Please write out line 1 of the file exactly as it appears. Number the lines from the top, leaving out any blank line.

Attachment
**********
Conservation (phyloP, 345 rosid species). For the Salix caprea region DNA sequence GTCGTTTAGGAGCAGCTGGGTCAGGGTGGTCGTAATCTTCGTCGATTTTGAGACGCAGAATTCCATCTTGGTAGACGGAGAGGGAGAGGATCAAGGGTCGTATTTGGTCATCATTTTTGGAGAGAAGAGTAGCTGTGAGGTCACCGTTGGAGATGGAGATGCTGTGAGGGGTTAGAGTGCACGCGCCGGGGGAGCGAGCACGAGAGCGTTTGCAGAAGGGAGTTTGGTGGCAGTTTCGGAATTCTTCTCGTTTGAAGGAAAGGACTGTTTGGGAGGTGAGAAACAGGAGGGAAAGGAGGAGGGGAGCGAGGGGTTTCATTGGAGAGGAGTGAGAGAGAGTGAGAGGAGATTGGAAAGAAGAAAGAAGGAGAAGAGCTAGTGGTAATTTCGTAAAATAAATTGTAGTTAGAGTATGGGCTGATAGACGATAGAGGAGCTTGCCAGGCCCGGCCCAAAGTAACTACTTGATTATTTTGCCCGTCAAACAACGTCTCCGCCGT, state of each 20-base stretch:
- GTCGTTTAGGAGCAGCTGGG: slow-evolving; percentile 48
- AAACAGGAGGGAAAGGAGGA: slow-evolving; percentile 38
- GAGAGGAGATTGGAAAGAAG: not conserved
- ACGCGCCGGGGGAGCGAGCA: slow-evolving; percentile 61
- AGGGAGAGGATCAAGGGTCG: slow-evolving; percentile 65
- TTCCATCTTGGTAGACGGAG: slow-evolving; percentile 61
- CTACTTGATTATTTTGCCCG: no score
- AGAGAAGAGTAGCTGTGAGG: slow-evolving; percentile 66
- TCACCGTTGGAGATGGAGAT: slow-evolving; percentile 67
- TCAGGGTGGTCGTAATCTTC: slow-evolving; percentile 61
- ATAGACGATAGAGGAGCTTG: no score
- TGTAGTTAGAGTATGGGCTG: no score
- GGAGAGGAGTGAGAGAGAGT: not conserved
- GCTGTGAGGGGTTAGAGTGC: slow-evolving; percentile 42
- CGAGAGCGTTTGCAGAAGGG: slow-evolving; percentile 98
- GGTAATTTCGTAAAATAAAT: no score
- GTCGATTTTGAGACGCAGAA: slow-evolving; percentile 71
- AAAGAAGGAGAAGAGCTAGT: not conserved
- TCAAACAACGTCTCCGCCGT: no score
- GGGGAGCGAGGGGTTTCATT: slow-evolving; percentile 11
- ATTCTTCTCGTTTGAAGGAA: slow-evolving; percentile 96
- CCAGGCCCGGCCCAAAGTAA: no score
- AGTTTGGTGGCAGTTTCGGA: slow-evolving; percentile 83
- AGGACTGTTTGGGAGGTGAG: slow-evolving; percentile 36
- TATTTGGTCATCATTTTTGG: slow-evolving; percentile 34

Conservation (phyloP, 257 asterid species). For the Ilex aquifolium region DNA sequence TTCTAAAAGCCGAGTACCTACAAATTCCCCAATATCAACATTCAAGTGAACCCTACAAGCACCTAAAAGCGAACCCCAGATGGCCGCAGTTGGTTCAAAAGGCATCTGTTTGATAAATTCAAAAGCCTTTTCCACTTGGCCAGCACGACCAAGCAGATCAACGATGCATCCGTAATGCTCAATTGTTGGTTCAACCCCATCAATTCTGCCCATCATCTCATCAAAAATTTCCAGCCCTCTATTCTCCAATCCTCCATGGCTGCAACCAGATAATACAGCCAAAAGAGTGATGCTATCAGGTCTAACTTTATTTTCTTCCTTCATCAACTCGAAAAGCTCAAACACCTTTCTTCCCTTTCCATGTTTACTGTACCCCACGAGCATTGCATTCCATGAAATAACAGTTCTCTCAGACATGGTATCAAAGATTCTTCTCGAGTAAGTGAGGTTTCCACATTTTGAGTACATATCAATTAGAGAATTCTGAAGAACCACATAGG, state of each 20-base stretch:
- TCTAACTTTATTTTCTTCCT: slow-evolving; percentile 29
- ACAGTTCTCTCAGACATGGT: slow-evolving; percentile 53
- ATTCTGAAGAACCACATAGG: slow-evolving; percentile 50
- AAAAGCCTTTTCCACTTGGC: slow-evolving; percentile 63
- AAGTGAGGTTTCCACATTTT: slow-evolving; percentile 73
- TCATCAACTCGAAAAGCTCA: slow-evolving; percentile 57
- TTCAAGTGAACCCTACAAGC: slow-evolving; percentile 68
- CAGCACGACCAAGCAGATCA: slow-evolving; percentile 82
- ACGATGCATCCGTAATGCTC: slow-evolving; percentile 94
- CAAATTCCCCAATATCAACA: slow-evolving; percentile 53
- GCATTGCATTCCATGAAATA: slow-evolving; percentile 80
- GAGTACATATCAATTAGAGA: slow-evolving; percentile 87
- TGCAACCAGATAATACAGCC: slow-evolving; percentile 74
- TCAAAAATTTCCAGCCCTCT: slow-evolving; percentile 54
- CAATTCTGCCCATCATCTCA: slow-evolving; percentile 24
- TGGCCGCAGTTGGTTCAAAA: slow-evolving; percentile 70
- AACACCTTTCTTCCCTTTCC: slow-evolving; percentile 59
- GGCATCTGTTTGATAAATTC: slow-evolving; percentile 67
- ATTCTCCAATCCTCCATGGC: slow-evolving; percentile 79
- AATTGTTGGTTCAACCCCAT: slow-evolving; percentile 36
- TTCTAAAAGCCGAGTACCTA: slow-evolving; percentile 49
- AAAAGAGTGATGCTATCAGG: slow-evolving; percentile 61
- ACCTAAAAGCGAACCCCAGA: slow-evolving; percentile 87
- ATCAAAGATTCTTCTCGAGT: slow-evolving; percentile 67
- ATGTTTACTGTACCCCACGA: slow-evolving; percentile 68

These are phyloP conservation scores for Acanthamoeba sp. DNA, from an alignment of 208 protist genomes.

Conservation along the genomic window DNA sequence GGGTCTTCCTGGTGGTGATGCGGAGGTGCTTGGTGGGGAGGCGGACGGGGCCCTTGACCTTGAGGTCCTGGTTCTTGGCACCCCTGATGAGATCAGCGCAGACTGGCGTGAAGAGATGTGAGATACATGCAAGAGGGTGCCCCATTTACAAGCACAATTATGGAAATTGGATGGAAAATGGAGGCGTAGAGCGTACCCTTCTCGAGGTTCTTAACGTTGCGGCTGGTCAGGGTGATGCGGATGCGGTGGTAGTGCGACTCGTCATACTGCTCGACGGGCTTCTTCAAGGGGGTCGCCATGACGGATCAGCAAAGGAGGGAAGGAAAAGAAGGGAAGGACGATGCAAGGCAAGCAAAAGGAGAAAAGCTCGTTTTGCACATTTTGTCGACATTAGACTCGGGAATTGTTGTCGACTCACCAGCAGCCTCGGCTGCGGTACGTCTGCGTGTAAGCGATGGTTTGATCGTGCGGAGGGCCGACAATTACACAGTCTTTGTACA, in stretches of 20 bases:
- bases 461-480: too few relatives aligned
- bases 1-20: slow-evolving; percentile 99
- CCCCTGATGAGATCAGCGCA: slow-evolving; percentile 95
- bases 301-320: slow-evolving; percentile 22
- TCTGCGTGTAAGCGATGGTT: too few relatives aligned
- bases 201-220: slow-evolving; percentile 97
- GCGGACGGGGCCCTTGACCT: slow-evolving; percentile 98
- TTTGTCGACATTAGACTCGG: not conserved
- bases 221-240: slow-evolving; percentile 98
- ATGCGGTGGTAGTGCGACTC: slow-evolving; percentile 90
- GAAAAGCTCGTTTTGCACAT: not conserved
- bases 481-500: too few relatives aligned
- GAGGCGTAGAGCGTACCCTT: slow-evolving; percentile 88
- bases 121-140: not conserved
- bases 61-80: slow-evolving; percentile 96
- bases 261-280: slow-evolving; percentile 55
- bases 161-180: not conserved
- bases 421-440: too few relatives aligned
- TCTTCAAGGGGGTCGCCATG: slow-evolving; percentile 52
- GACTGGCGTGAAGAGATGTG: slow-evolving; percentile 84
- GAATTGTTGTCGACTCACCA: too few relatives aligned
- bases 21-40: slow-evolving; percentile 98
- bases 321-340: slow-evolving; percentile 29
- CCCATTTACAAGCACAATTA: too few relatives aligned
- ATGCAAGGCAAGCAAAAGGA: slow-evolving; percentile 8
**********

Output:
Conservation (phyloP, 345 rosid species). For the Salix caprea region DNA sequence GTCGTTTAGGAGCAGCTGGGTCAGGGTGGTCGTAATCTTCGTCGATTTTGAGACGCAGAATTCCATCTTGGTAGACGGAGAGGGAGAGGATCAAGGGTCGTATTTGGTCATCATTTTTGGAGAGAAGAGTAGCTGTGAGGTCACCGTTGGAGATGGAGATGCTGTGAGGGGTTAGAGTGCACGCGCCGGGGGAGCGAGCACGAGAGCGTTTGCAGAAGGGAGTTTGGTGGCAGTTTCGGAATTCTTCTCGTTTGAAGGAAAGGACTGTTTGGGAGGTGAGAAACAGGAGGGAAAGGAGGAGGGGAGCGAGGGGTTTCATTGGAGAGGAGTGAGAGAGAGTGAGAGGAGATTGGAAAGAAGAAAGAAGGAGAAGAGCTAGTGGTAATTTCGTAAAATAAATTGTAGTTAGAGTATGGGCTGATAGACGATAGAGGAGCTTGCCAGGCCCGGCCCAAAGTAACTACTTGATTATTTTGCCCGTCAAACAACGTCTCCGCCGT, state of each 20-base stretch: